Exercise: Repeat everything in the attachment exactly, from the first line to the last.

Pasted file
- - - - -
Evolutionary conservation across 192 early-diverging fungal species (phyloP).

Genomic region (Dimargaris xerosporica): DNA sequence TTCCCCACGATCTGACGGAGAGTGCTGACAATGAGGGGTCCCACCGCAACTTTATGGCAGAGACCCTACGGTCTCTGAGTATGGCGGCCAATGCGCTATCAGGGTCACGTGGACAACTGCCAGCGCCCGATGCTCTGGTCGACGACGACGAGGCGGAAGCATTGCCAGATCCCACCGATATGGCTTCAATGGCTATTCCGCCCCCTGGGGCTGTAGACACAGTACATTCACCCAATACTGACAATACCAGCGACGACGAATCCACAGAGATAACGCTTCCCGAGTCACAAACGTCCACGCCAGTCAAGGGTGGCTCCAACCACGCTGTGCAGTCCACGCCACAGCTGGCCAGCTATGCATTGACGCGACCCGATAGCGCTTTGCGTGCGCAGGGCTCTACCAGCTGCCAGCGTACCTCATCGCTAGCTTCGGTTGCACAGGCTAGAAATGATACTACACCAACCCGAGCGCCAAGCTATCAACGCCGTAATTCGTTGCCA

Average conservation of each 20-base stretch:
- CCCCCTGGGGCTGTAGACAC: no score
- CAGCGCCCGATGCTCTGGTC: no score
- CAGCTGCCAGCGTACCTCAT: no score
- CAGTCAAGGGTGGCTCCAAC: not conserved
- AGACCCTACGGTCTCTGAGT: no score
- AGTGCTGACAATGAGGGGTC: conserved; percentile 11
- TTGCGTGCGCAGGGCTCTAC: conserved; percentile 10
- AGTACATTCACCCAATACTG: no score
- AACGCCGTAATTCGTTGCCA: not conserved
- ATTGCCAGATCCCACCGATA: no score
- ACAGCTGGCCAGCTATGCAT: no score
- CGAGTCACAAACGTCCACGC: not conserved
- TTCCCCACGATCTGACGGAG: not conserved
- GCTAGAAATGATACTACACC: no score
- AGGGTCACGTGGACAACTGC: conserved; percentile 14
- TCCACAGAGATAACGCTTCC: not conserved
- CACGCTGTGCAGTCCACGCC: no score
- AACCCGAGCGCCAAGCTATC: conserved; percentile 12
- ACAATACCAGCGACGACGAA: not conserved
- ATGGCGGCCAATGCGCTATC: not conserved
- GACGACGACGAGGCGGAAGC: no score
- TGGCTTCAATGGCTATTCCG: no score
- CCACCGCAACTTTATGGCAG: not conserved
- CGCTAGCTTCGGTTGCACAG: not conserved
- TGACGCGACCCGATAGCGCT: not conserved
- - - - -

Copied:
Evolutionary conservation across 192 early-diverging fungal species (phyloP).

Genomic region (Dimargaris xerosporica): DNA sequence TTCCCCACGATCTGACGGAGAGTGCTGACAATGAGGGGTCCCACCGCAACTTTATGGCAGAGACCCTACGGTCTCTGAGTATGGCGGCCAATGCGCTATCAGGGTCACGTGGACAACTGCCAGCGCCCGATGCTCTGGTCGACGACGACGAGGCGGAAGCATTGCCAGATCCCACCGATATGGCTTCAATGGCTATTCCGCCCCCTGGGGCTGTAGACACAGTACATTCACCCAATACTGACAATACCAGCGACGACGAATCCACAGAGATAACGCTTCCCGAGTCACAAACGTCCACGCCAGTCAAGGGTGGCTCCAACCACGCTGTGCAGTCCACGCCACAGCTGGCCAGCTATGCATTGACGCGACCCGATAGCGCTTTGCGTGCGCAGGGCTCTACCAGCTGCCAGCGTACCTCATCGCTAGCTTCGGTTGCACAGGCTAGAAATGATACTACACCAACCCGAGCGCCAAGCTATCAACGCCGTAATTCGTTGCCA

Average conservation of each 20-base stretch:
- CCCCCTGGGGCTGTAGACAC: no score
- CAGCGCCCGATGCTCTGGTC: no score
- CAGCTGCCAGCGTACCTCAT: no score
- CAGTCAAGGGTGGCTCCAAC: not conserved
- AGACCCTACGGTCTCTGAGT: no score
- AGTGCTGACAATGAGGGGTC: conserved; percentile 11
- TTGCGTGCGCAGGGCTCTAC: conserved; percentile 10
- AGTACATTCACCCAATACTG: no score
- AACGCCGTAATTCGTTGCCA: not conserved
- ATTGCCAGATCCCACCGATA: no score
- ACAGCTGGCCAGCTATGCAT: no score
- CGAGTCACAAACGTCCACGC: not conserved
- TTCCCCACGATCTGACGGAG: not conserved
- GCTAGAAATGATACTACACC: no score
- AGGGTCACGTGGACAACTGC: conserved; percentile 14
- TCCACAGAGATAACGCTTCC: not conserved
- CACGCTGTGCAGTCCACGCC: no score
- AACCCGAGCGCCAAGCTATC: conserved; percentile 12
- ACAATACCAGCGACGACGAA: not conserved
- ATGGCGGCCAATGCGCTATC: not conserved
- GACGACGACGAGGCGGAAGC: no score
- TGGCTTCAATGGCTATTCCG: no score
- CCACCGCAACTTTATGGCAG: not conserved
- CGCTAGCTTCGGTTGCACAG: not conserved
- TGACGCGACCCGATAGCGCT: not conserved